Today’s post is about humectants, and Science, and mermaids. Mostly Science, though.
So what are humectants? Humectants are molecules that attract and bind water, much like a mermaid attracts sailors. Why should you care? Because hydrated skin is happy skin — water plumps up fine lines and wrinkles, resulting in smoother, younger-looking skin. (And it feels better, too.) Glycerin and hyaluronic acid are probably the most well-known, but there are plenty of others (honey, AHAs, etc).
You: “Wait if water is sailing around on water then isn’t it basically sailing around on the bodies of its fellow water pirates”
Me: shhhhhhh it’s a metaphor
When H20 meets up with topical hyaluronic acid, the H20 molecules hang out and hydrate the top layer of your skin.
I have dry skin, so I *love* moisturizers that include humectants. (Most often glycerin, but sometimes hyaluronic acid.) When The Ordinary came out with a Hyaluronic Acid + B5 potion ($6.80/oz), I had to have it.
Quick review of The Ordinary Hyaluronic Acid 2% + B5: it’s a clear goo in a glass bottle with dropper. This stuff does not “drip;” it “drizzles.” It is thick and viscous, and — though it absorbs pretty quickly — definitely leaves a sticky layer on your skin once applied. Normally I don’t mind a bit of tack (you can’t love snail secretion filtrate as much as I do and not be chill with tacky skincare), but this is a whooole other layer of sticky.
I took the texture as a good sign — if it’s really sticky, it must be really great at attracting water, right? So I applied the HA liberally, and — knowing how humectants work — I was expecting to wake up with bouncy, glowy, hydrated skin.
That did not happen.
The next morning my skin felt kind of … crusty? I’m sorry to use that word, but it’s really the only word for it — my skin felt drier and tighter, with a dried film on top. It was not ideal, to say the least. But I KNOW hyaluronic is a major hydration booster — it’s Science, y’all — and that everyone loves The Ordinary, so I persevered … and it happened again a second night, and then a third.
“WHY IS THIS HAPPENING TO ME,” I raged. “WHY HAS SCIENCE BETRAYED ME”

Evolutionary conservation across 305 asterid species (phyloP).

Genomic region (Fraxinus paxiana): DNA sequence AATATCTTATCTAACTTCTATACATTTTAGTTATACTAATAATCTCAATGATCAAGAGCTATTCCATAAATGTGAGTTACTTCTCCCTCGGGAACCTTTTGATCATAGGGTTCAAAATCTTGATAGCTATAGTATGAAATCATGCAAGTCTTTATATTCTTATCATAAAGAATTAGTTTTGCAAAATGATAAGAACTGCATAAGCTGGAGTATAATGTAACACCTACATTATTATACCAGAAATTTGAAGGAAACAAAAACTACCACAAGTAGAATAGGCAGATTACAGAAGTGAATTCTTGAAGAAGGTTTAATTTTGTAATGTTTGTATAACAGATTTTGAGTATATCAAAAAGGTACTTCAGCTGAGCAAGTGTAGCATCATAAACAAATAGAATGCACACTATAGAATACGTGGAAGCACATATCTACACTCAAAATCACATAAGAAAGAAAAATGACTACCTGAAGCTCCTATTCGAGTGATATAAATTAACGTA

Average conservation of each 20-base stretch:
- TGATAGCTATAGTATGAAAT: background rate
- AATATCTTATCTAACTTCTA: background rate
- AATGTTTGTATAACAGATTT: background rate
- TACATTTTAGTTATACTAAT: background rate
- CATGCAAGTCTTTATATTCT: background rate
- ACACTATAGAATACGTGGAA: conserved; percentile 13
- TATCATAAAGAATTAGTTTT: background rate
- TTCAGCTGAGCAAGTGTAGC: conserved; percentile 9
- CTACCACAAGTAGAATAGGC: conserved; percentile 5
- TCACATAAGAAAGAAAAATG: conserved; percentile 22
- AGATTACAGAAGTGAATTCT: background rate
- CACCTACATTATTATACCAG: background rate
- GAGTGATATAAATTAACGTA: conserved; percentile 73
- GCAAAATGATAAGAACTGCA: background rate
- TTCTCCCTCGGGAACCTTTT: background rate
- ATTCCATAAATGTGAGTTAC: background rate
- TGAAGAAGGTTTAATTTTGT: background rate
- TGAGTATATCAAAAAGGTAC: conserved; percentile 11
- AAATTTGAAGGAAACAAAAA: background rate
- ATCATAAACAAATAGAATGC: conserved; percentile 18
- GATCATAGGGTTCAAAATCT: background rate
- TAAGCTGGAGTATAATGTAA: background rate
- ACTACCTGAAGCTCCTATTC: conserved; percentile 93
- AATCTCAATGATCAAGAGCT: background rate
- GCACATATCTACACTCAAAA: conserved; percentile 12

And then I had a lightbulb moment.
Science had not betrayed me. Science is WHY this was happening to me.
We tend to think of humectants as something that draws water to your skin; and for those who live in humid climates, where water molecules bounce around all the time, that’s what happens.
I do not live in a humid climate. I live in a mountain desert.
Here’s the other way humectants work.
If you have ever opened up a person, you’ll know they’re wet and squishy inside. Moisture travels from the lower levels of skin into the outer layers. When humectants are hanging out on top of your epidermis, the moisture in your skin goes to the outermost layer of your epidermis.
In a humid climate, this isn’t a big deal — humectants pull water out of the air AND up through your skin, so everyone is happy and hydrated together. Yay!
Now, when the landlubbers (skin moisture) gets to the top layer of the epidermis, they might want to leave the skin — but if there’s a lot of moisture in the air they’ll either be discouraged from evaporating, or it won’t be a big deal if they do — there’s plenty of alternative moisture for the humectants to ensnare.
But in a dry climate, water pulled up to the epidermis can evaporate — escape from your skin to the Great Unknown, leaving your skin drier than it would be without the humectant.
This is what happened to my skin.
So, knowing that there was insufficient moisture outside my skin, causing water inside my skin to force its way to the surface and evaporate, how did I fix it?
By adding water and a force field, of course! Instead of using the HA on its own, I put a very hydrating serum on top, followed by an occlusive “force field.”
This worked wonders. Next morning, my skin WAS bouncy and glowy and hydrated — more so than when I just used the serum and occlusive on its own, even. The hydrating serum had provided water for the humectants to pull into my skin, while the occlusive prevented the water in my skin from evaporating away.
Thanks, Science. I’m sorry I doubted you.